By Kianna Durston
On July 29th, our team packed up and made our way to Sagkeeng First Nation for our third camp program this summer. For this camp, we were able to stay in yurts and cabins with a beautiful view of the river which was a highlight for us all.
On the first day, we all gathered together to get to know each other before cooling off in the river and heading out to take water samples. Once we had gathered all of our water samples, we formed a circle to talk about the physical and chemical properties of water and how they interact with us and our environment. After our group discussion, we started testing for the microbiology, specifically E. coli coliforms that take 18 hours to incubate. After finishing up with all of the tests for the day we went for a swim, took out the kayaks for a paddle and ran around looking for frogs and garter snakes near the water. We ended the evening with dinner, games and s’mores!
On the second day, we were greeted by Norman, a local Elder who has spent his whole life in Sagkeeng. Norman came to our camp with a bucket of fish he had caught the night before and had all of the kids take a fish and learn how to clean, gut and fillet them. Once we had all filleted a fish, we cleaned up and Alan Courchene took us on a hike to Coca Cola falls and a local cliff jumping spot. The cliff jumping spot had the bluest water I have ever seen (you could see straight down to the bottom!). After our hike, we headed back to our camp where we split into two groups to test the water samples for its chemical properties (including the pH, turbidity, arsenic, lead, nitrates & nitrites) while the other group began the art activity of ice dyeing T-shirts. We ended our day with games, swimming and a bonfire.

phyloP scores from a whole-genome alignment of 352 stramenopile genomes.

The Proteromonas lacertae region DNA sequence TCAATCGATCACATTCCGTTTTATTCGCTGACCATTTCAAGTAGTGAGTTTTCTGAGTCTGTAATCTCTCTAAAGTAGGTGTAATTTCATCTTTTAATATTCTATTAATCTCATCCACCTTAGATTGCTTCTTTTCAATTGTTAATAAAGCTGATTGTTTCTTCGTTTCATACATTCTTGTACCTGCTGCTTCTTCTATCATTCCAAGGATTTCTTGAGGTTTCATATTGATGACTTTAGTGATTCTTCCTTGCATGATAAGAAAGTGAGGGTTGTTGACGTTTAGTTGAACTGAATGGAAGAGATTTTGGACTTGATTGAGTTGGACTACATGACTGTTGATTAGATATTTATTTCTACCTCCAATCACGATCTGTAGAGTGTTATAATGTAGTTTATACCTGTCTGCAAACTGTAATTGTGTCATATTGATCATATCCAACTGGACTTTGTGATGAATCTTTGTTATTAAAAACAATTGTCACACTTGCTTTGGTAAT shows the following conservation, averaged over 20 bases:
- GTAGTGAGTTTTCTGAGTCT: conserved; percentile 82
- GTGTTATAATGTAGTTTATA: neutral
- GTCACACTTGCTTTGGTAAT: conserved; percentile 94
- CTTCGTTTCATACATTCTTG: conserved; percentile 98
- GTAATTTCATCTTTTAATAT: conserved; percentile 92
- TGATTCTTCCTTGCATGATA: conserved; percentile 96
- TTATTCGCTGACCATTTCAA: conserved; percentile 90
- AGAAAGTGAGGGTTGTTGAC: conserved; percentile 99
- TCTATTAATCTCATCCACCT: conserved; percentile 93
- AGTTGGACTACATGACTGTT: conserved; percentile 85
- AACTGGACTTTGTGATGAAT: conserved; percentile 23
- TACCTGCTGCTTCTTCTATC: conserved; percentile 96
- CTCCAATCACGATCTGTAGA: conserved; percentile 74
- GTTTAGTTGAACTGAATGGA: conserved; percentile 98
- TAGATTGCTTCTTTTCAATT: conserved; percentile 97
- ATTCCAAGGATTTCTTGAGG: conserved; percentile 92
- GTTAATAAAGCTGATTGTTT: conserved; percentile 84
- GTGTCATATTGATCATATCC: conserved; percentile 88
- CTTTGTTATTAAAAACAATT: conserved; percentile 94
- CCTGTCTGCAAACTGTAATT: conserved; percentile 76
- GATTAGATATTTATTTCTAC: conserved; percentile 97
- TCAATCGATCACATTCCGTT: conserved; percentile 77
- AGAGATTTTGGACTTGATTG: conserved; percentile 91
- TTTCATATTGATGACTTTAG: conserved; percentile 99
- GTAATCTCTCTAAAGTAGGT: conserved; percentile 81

The next morning, we all got in kayaks and paddled to the nearby rapids. Norman came along with us and taught us about the medicines along the river, their use, and how to harvest them. We spent most of our day swimming and going down the rapids before heading back to camp. When we arrived back at the camp, the rest of kids finished up their ice dyeing from the day before which turned out really great! Before dinner, we all gathered together in a sharing circle to share and discuss the outcomes of water sampling we had done that week. We closed up our evening with hot dogs, more s’mores, and a wild game of Pictionary!
On the final morning in Sagkeeng we all had breakfast together before heading our separate ways! This camp was a big highlight for me this summer and I’m so grateful for all of the kids and community members that helped make it such a success!